Livius 1588 and some problem solving….

I usually attend auctions in the area when time permits. Most auctions are not interesting, but some can be quite a surprise. I went to the preview at a local antique furniture auction some years ago because the description indicated that they would have books. Among the lots marked ‘collectibles’ I found a large folio of Livy’s History printed in Germany in 1588. What shocked me the most was not the print date, but how it had been rebound. Somebody had wrapped the book in kitchen style linoleum and attached rubber cording along the edges. The work seemed to have been done sometime in the 60s and it was without a doubt the worst binding job that I have ever seen. I made an instant decision that the book had to be saved from further destruction, so I attended the auction and won the bid. After returning home, I called my book binder and informed him about what I was sending him. The book was mailed, and he called within a week. You cannot imagine, he told me, what I found when I took the binding apart. The remains of the old pasteboards are still present, and they have fragments of handwritten paper attached. And, he said, they used fragments with text as reinforcement on the spine as well. While reviewing the images that he later emailed, I realized the script was in Latin. But I had no idea of what. I emailed the images to a friend who is a classical scholar and he replied within a day that the Latin was from Cicero’s Epistles. [How he could figure that out, I have no idea]. But this finding led to another problem. How to create a new binding that would not cover up the fragments. I called my binder to discuss the matter. Let me think about it, he said, and I will get back to you. A couple of days later, he called. I will make a binding with a spine that is detachable. The uploaded image shows the binding with the spine removed. The detachable spine basically slides in and attaches to the boards. An absolutely simple solution that allows the fragments to be accessible. The other fragments were loosely inserted on the inside front board.

7 thoughts on “Livius 1588 and some problem solving….”

  1. What a story! I can’t help but think of the infamous Ecce Homo botched restoration in Spain. Your bookbinder must have been gobsmacked.

    1. I know the restoration in Spain you are referring to. I may be wrong, but I think read somewhere that the church had an increase in tourists as a result of the disaster. My binder also has a sense of humor which makes it enjoyable to work with him on these kinds of problems. By the way, both him and his wife are true artists who love their profession.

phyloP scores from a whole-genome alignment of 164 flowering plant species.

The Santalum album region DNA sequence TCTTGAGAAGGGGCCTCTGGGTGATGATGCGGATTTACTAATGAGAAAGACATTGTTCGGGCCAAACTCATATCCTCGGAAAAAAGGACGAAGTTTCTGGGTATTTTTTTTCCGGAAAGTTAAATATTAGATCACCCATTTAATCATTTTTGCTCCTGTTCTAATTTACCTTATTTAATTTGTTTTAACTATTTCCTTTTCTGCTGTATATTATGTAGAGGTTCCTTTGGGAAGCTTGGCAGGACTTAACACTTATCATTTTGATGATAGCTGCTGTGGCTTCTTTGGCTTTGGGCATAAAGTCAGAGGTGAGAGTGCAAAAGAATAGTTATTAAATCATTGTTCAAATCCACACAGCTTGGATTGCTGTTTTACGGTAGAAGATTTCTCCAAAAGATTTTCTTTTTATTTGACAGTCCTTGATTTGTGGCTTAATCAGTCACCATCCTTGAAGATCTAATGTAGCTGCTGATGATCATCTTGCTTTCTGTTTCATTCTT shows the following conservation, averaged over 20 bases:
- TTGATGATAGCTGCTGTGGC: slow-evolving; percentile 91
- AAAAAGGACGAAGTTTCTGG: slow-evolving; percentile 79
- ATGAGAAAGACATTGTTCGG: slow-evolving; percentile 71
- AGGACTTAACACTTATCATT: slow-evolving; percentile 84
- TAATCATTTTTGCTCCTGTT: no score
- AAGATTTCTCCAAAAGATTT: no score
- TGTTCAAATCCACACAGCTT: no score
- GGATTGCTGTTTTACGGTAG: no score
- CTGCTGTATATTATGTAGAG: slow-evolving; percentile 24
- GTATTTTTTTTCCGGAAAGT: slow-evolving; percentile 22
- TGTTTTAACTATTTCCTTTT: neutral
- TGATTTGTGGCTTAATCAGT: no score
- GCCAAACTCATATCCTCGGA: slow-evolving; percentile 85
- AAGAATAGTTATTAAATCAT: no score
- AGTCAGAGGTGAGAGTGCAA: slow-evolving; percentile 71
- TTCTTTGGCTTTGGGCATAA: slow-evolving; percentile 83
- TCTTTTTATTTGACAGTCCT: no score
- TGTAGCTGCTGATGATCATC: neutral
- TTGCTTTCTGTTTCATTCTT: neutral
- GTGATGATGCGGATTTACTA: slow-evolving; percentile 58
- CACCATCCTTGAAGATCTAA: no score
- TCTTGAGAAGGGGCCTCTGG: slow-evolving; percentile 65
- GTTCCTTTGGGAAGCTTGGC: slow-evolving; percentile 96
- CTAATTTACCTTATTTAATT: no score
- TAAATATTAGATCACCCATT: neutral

2. Wow! I understand buying a book because it calls out to be saved. In your case it was an amazing adventure. And, how fortunate that you knew the right people and collaborated to preserve in such a creative way. Hope you have pictures of the linoleum binding to preserve it’s journey.

    1. I know that my bookbinder took pictures of the linoleum binding because it was so horrid. I am very pleased about the way his solved the problem with the spine. He agreed with me that it could not just be covered up.

  3. That is an amazing story from beginning to end. What in the world would possess someone to use linoleum? And how lucky you are to know just the right people to solve the mystery and problem.

    1. I have no idea what they were thinking. But I had to save the book… By the way, this was one of the book stories I really could not post on the social site, but thought it was interesting to share. I have learnt over the years to keep track of where the really good people are located. My book binding conservator [and he really is and conservator] is extraordinary talented. I repay his favors by sending him defective books that come with libraries that I have purchased. These are books that are not worth the money to repair. He runs a binding school and always need material for his students. My friend, the classical scholar, gets some old ‘freebees’ now and then.

      1. It’s a great story and I’m glad you shared it. Taken to be a truism, the phrase “it’s not what you know but who you know,” is always said in such derogatory terms. It is true, but I think more often than not in a *very* good way– at least among people of good character.

        We got our donkey by way of such transactions!

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